The Town and the Province's transit planning agency, Metrolinx, are now, at long last, working on the Mobility Hub study for the GO Rail Station at the Tannery.
Metrolinx say they are aiming for public consultation in the Spring with completion by the end of Summer. If they deliver on this they deserve a thunderous round of applause. We've been waiting for signs of action for light years.
But let's not be too critical. This is a major undertaking involving lots of moving parts.
The Yonge/Davis corridors are earmarked for very significant growth in coming years with the promised arrival of 33,00 new residents and 32,000 new jobs. How are we going to accommodate all these people and how are they going to get from A to B?
What will the Tannery look like and how will it connect with the GO Bus Terminal at Eagle? Should the train and bus stations be co-located?
Getting to the station by car
Just over a year ago (in December 2015) Metrolinx published updated profiles of the two Mobility Hubs in Newmarket, at Eagle Street and at the Tannery. We learn that 2,470 people start their morning commute from Eagle Street and 5,340 end it there.
10% of the mobility hub area is used for surface parking and there are 274 dedicated parking spaces.
By contrast, 2,940 people start their morning commute from the GO Rail Station at the Tannery and 4,370 people end it there. There are 361 dedicated parking spaces occupying 22% of the mobility hub area.
Many people depend on their car to get to and from the bus and train stations. The Town wants the Tannery to move away from park-and-ride to so-called kiss-and-ride and, of course, to public transit.
The Town's Secondary Plan - agreed only two and a half years ago - says at Section 9.3.3 that the GO Rail Station at the Tannery
"will be planned as an urban station that is primarily accessed by pedestrians, cyclists and transit riders, with limited park-and-ride capacity. Park-and-ride service should be focused at the East Gwillimbury GO Rail station and the future Mulock Drive GO Rail station".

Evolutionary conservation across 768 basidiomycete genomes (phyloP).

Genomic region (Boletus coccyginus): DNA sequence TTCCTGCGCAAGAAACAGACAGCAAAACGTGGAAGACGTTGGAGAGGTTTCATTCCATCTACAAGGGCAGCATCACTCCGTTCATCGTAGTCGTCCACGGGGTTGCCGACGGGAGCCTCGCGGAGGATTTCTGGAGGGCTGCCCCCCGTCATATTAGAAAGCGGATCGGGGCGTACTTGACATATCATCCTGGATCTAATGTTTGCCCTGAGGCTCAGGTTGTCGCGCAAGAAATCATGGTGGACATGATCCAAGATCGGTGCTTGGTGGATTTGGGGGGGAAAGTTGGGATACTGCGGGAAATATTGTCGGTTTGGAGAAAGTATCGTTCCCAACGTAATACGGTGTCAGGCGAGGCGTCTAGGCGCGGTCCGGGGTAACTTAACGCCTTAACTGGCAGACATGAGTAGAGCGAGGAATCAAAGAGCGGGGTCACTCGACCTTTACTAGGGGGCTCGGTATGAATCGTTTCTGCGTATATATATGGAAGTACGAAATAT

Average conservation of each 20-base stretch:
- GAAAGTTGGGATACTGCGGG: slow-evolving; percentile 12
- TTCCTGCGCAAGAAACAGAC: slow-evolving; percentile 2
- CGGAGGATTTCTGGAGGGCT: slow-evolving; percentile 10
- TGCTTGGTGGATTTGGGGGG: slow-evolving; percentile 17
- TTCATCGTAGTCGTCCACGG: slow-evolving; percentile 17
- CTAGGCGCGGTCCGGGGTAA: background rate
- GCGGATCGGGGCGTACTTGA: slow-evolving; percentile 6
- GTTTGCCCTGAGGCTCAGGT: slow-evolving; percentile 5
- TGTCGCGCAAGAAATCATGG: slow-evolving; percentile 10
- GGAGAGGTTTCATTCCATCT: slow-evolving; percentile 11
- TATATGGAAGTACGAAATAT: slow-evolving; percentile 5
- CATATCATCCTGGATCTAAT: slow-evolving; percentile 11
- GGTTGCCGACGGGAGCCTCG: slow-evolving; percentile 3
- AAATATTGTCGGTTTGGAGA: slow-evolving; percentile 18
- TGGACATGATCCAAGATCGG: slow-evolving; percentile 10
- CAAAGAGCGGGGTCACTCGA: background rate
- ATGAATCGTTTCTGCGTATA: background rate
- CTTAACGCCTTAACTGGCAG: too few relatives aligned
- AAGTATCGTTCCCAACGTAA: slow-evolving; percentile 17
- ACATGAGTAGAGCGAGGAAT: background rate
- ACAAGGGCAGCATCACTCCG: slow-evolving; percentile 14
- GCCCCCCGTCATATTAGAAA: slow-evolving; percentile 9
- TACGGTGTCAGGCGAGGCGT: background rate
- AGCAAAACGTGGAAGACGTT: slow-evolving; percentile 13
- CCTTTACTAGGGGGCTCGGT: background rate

The Town may face an uphill struggle persuading people to change their travel habits - at least in the short term.
The Town's Secondary Plan goes on to say the mobility hub study should address as a minimum
* the potential for grade separation of the rail line at Davis Drive;
* the potential re-location of the Newmarket GO Rail Station access to Main Street to improve access and reduce traffic impacts on Davis Drive and
* integration between the GO Rail Station, the Rapidway, the future GO bus services and the GO bus terminal
I don't know what the Mayor thinks about any of this. Except we shouldn't rush things.
He snoozed through a Metrolinx presentation to York Regional Council on 2 March 2017, completely oblivious to the fact that questions were being asked about grade separations and the future of level crossings.
At an earlier presentation to Newmarket Council on 9 November 2015, Van Trappist told Metrolinx’s Chief Planning Officer, Leslie Woo:
“In my own mind the difference between a 15 minute and 30 minute service doesn’t change the world immensely although I think eventually we’ll need to get there. But I’d rather see us easing into that, responding to the demand as we go forward.”
Just imagine if we all said that in the forthcoming public consultation!
It would make Metrolinx sit up and take notice.